Mock v0.7.2 documentation

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The Mock Class

Mock is a flexible mock object intended to replace the use of stubs and test doubles throughout your code. Mocks are callable and create attributes as new mocks when you access them [1]. Accessing the same attribute will always return the same mock. Mocks record how you use them, allowing you to make assertions about what your code has done to them.

The mock.patch() decorators makes it easy to temporarily replace classes in a particular module with a Mock object.

class Mock(spec=None, side_effect=None, return_value=<SentinelObject "DEFAULT">, wraps=None, name=None, spec_set=None, parent=None)

Create a new Mock object. Mock takes several optional arguments that specify the behaviour of the Mock object:

  • spec: This can be either a list of strings or an existing object (a class or instance) that acts as the specification for the mock object. If you pass in an object then a list of strings is formed by calling dir on the object (excluding unsupported magic attributes and methods). Accessing any attribute not in this list will raise an AttributeError.

    If spec is an object (rather than a list of strings) then mock.__class__ returns the class of the spec object. This allows mocks to pass isinstance tests.

  • spec_set: A stricter variant of spec. If used, attempting to set or get an attribute on the mock that isn’t on the object passed as spec_set will raise an AttributeError.

  • side_effect: A function to be called whenever the Mock is called. See the Mock.side_effect attribute. Useful for raising exceptions or dynamically changing return values. The function is called with the same arguments as the mock, and unless it returns DEFAULT, the return value of this function is used as the return value.

    Alternatively side_effect can be an exception class or instance. In this case the exception will be raised when the mock is called.

  • return_value: The value returned when the mock is called. By default this is a new Mock (created on first access). See the Mock.return_value attribute.

  • wraps: Item for the mock object to wrap. If wraps is not None then calling the Mock will pass the call through to the wrapped object (returning the real result and ignoring return_value). Attribute access on the mock will return a Mock object that wraps the corresponding attribute of the wrapped object (so attempting to access an attribute that doesn’t exist will raise an AttributeError).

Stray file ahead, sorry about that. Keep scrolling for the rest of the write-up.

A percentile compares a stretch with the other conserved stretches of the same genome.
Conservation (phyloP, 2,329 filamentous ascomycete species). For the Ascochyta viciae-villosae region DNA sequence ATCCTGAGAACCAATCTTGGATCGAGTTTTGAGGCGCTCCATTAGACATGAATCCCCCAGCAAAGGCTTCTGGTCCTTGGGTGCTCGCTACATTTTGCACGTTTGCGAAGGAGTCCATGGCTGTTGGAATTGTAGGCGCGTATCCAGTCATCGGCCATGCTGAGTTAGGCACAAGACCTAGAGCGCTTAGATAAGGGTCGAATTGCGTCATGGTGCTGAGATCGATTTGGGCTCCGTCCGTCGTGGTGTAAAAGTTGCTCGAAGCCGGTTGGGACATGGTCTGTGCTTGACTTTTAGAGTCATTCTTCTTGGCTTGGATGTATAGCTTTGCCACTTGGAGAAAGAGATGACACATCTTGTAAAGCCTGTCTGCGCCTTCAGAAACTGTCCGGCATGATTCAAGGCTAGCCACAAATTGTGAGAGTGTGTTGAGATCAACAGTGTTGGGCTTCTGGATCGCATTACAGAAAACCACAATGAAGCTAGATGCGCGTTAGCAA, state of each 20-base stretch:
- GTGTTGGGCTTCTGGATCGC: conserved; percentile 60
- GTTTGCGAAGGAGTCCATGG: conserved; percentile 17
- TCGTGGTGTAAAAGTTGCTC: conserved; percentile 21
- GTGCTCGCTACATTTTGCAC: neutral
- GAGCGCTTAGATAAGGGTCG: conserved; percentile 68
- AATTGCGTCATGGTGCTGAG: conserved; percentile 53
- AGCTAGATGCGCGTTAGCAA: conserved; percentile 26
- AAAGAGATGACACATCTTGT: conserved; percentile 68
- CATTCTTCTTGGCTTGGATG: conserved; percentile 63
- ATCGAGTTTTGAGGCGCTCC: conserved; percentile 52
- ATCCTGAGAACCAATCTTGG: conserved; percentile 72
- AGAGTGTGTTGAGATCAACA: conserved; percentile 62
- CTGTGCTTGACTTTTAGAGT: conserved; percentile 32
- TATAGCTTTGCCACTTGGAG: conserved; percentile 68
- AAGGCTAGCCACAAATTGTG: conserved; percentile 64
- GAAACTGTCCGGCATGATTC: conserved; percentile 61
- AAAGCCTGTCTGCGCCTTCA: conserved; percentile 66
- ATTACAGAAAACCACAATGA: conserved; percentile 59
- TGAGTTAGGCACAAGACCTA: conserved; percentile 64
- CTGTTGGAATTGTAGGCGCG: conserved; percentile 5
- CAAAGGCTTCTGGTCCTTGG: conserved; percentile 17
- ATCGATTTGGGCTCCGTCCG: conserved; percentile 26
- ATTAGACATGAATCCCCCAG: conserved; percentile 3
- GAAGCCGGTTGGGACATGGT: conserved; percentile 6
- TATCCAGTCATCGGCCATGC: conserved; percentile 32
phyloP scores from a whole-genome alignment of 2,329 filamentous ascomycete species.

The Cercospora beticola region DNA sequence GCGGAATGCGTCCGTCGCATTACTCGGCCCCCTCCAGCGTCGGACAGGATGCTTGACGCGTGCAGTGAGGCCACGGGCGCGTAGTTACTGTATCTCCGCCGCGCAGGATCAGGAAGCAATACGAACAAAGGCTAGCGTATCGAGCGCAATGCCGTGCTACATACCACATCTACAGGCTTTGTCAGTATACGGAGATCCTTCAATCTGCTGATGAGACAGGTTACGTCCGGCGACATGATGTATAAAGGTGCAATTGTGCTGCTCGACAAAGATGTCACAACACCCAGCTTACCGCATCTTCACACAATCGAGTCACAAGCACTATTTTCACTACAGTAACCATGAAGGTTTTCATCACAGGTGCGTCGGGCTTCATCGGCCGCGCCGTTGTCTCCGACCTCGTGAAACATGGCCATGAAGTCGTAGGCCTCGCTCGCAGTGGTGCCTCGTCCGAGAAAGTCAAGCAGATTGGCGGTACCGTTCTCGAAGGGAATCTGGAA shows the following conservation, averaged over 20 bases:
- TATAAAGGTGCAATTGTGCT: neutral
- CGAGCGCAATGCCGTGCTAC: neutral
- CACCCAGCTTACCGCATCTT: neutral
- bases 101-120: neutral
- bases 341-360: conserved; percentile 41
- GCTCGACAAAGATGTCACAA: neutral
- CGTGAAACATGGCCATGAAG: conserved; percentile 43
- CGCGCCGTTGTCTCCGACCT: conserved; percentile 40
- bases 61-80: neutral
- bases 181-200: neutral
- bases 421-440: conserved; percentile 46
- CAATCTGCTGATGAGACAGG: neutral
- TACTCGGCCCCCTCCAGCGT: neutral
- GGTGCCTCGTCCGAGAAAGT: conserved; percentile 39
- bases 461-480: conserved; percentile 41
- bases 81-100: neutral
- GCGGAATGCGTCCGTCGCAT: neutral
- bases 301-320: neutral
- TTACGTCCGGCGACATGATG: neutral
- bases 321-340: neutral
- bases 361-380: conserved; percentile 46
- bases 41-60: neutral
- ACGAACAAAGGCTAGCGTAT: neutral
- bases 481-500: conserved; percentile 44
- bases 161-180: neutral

If the mock has an explicit return_value set then calls are not passed to the wrapped object and the return_value is returned instead.

  • name: If the mock has a name then it will be used in the repr of the mock. This can be useful for debugging. The name is propagated to child mocks.

Mock objects that use a class or an instance as a spec or spec_set are able to pass isintance tests:

>>> mock = Mock(spec=SomeClass)
>>> isinstance(mock, SomeClass)
True
>>> mock = Mock(spec_set=SomeClass())
>>> isinstance(mock, SomeClass)
True

Methods

Mock.assert_called_with(*args, **kwargs)

This method is a convenient way of asserting that calls are made in a particular way:

>>> mock = Mock()
>>> mock.method(1, 2, 3, test='wow')
<mock.Mock object at 0x...>
>>> mock.method.assert_called_with(1, 2, 3, test='wow')
Mock.assert_called_once_with(*args, **kwargs)

Assert that the mock was called exactly once and with the specified arguments.

>>> mock = Mock(return_value=None)
>>> mock('foo', bar='baz')
>>> mock.assert_called_once_with('foo', bar='baz')
>>> mock('foo', bar='baz')
>>> mock.assert_called_once_with('foo', bar='baz')
Traceback (most recent call last):
  ...
AssertionError: Expected to be called once. Called 2 times.
Mock.reset_mock()

The reset_mock method resets all the call attributes on a mock object:

>>> mock = Mock(return_value=None)
>>> mock('hello')
>>> mock.called
True
>>> mock.reset_mock()
>>> mock.called
False

This can be useful where you want to make a series of assertions that reuse the same object. Note that reset doesn’t clear the return value, side_effect or any child attributes. Attributes you have set using normal assignment are also left in place. Child mocks and the return value mock (if any) are reset as well.

Calling

Mock objects are callable. The call will return the value set as the Mock.return_value attribute. The default return value is a new Mock object; it is created the first time the return value is accessed (either explicitly or by calling the Mock) - but it is stored and the same one returned each time.

Calls made to the object will be recorded in the attributes.

If Mock.side_effect is set then it will be called after the call has been recorded but before any value is returned.

Attributes

Mock.called

A boolean representing whether or not the mock object has been called:

>>> mock = Mock(return_value=None)
>>> mock.called
False
>>> mock()
>>> mock.called